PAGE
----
Last week, a federal judge decided to downvote everyone's Klout score and uphold the ban on ballot selfies in New York State. Judge Kevin Castel explained why he wouldn't grant a temporary suspension of the ban for Election 2016, a.k.a. The Purge (of All Sanity): "A last-minute, judicially-imposed change in the protocol at 5,300 polling places would be a recipe for delays and a disorderly election, as well-intentioned voters either took the perfectly posed selfie or struggled with their rarely-used smartphone camera."

A few weeks ago, three New York City residents had filed a lawsuit for the right to take a photograph with their marked ballots to post on social media; one explained, "People voting and sharing their ballots on social media is a really great way to encourage people to participate in a system that is direly lacking in participation."

But lawyers for NY State and NYC successfully argued that it would be chaotic to have to retrain all the poll workers with so little time before the election. Castel wrote, "Not only would a preliminary injunction wreak havoc on election-day logistics, real concerns exist about the delays and privacy intrusions that ballot selfies could cause. Both the State and the City are expecting large numbers of voters for the general election on November 8, 2016... It is not unreasonable to expect that permitting voters to take selfies with their completed ballots will add unnecessary delays to the voting process. In addition, those taking ballot selfies inside a polling place may inadvertently capture the ballots of other voters who did not wish to have their ballots publicized."

So many ballots, so many potential selfies! (Getty Images)

"We are disappointed in the decision but gratified that we have brought this issue to the public’s attention," attorney Leo Glickman, who represented the plaintiffs, told us. "The case now proceeds to the merits and we intend to fight on to strike down the law as unconstitutional. Members of the State Legislature have contacted us with a view to passing a repeal of the law, so one way or another we think that by next year’s election people will be able to engage in this form of political speech." (Assembly Member Linda Rosenthal and State Senator Brad Hoylman are working to legalize ballot selfies for the next election.)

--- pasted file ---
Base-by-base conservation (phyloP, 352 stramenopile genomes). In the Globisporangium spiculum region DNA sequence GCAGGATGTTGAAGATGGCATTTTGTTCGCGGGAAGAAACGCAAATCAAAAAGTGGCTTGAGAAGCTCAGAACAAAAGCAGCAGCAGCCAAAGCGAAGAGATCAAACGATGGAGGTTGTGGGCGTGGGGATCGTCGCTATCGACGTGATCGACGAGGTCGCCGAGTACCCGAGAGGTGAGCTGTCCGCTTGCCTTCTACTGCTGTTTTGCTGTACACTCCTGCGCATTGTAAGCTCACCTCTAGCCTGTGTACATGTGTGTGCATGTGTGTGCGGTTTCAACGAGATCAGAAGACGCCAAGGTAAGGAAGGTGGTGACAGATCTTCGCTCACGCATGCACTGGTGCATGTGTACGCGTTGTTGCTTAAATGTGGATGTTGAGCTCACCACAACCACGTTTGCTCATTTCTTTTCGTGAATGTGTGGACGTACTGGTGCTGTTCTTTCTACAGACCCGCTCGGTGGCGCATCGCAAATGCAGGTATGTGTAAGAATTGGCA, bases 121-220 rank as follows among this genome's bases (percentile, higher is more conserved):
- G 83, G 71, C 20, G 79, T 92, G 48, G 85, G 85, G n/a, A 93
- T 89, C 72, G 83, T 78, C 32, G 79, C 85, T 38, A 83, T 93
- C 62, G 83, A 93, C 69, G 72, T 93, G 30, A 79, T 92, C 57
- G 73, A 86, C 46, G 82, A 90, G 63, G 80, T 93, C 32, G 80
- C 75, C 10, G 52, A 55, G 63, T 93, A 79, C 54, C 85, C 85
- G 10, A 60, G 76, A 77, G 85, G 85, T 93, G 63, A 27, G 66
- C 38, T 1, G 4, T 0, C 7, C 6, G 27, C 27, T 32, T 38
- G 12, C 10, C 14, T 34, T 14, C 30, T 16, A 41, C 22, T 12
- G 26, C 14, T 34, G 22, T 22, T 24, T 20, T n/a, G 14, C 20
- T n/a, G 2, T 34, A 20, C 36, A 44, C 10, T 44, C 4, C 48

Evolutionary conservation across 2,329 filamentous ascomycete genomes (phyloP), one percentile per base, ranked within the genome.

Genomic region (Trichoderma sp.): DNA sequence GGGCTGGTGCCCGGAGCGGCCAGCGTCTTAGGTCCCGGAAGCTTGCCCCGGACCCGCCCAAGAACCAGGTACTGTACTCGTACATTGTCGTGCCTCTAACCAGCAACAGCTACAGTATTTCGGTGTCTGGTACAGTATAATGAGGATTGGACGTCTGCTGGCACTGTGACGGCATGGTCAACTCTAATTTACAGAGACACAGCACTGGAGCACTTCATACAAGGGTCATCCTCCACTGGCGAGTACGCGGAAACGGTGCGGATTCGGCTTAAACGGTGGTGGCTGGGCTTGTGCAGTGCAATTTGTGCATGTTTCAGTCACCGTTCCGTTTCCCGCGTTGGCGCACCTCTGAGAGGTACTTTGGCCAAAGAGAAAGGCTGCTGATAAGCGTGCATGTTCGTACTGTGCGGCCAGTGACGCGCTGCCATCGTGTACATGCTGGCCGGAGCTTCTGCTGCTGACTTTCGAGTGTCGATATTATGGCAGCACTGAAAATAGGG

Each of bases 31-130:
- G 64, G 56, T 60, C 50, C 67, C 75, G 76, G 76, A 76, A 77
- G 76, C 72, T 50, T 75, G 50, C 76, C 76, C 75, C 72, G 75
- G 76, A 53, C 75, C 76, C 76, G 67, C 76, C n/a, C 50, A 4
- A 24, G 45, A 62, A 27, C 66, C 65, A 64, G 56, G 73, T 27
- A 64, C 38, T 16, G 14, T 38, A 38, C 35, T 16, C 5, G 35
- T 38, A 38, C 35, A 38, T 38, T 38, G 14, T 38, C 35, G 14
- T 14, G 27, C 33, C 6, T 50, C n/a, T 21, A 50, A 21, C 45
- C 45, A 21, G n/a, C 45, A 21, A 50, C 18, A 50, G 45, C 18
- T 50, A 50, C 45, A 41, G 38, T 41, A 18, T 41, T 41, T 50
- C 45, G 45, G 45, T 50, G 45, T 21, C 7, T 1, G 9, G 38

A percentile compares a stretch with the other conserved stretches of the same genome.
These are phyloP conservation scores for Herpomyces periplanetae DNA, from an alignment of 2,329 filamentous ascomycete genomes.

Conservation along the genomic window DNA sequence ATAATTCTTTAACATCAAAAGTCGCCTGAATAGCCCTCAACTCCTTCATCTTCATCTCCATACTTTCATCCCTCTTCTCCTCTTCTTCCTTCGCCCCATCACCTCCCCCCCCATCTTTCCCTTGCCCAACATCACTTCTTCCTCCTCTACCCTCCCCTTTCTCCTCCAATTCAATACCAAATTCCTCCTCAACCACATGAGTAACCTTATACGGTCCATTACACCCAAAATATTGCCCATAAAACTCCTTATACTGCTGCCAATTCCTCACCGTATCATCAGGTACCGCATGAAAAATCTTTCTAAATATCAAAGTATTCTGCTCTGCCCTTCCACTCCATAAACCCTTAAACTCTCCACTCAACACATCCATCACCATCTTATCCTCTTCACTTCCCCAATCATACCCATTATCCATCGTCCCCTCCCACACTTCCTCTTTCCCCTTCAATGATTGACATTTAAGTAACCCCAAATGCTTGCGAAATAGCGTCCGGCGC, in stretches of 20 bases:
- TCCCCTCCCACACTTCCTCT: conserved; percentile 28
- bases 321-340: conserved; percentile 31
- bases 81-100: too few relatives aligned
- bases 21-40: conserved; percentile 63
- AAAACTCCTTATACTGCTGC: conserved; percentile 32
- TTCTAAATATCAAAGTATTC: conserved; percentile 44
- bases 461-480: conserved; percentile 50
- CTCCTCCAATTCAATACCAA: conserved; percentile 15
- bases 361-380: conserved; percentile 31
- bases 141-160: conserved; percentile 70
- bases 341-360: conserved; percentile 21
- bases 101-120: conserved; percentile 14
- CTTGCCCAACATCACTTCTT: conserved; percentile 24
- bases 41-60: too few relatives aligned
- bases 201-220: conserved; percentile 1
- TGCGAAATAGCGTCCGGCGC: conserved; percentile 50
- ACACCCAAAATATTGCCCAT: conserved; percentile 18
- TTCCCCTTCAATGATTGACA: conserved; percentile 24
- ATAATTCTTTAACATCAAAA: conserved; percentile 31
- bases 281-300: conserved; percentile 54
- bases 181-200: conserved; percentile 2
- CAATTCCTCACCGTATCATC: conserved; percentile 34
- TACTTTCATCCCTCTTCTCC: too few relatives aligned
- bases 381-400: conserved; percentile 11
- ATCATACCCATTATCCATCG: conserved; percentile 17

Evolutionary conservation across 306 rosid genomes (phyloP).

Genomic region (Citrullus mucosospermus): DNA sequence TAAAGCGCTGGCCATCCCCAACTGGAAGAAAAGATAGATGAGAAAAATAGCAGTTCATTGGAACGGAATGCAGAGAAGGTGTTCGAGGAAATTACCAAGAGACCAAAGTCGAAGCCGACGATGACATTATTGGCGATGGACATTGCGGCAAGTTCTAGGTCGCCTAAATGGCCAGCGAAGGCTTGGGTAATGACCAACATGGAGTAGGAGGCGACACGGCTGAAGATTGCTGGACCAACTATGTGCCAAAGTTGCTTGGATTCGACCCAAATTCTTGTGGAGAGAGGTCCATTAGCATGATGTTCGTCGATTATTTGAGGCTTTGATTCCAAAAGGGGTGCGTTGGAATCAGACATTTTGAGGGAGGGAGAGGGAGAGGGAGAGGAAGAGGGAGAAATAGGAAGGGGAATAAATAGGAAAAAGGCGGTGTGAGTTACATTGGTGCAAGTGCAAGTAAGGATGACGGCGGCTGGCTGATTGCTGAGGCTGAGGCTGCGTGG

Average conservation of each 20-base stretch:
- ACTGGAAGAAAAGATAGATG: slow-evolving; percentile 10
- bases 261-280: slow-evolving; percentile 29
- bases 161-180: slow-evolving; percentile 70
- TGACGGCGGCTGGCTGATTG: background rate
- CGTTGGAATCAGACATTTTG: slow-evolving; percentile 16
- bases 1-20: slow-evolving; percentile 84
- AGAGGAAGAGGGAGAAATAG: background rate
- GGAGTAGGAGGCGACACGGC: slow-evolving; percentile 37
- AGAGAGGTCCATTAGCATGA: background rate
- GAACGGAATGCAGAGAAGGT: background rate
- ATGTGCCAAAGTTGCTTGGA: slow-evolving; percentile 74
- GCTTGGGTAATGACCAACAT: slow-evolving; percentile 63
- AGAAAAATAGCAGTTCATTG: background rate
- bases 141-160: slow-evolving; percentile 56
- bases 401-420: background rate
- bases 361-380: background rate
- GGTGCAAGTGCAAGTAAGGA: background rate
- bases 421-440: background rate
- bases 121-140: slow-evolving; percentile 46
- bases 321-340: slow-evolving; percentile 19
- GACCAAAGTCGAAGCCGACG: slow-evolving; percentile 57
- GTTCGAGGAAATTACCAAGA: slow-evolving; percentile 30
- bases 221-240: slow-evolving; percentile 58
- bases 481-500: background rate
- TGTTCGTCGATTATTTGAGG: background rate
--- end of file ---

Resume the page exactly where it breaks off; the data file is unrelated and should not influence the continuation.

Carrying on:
Glickman also offered advice for tomorrow, "There is no law or regulation preventing anyone from taking a photograph of their ballot. The Board of Elections claims they have a 'policy' against people taking photographs of their ballot. Unless you’re causing undue delay or a disturbance by taking a photo, the worst punishment you can legally suffer is having a poll worker tell you to stop. Showing a photograph of your ballot to another, including on social media, remains a crime punishable by one year in prison. Civil disobedience against unjust and unconstitutional laws has a long and great history in this nation. Whether this issue is worth the risk is the personal decision of each voter."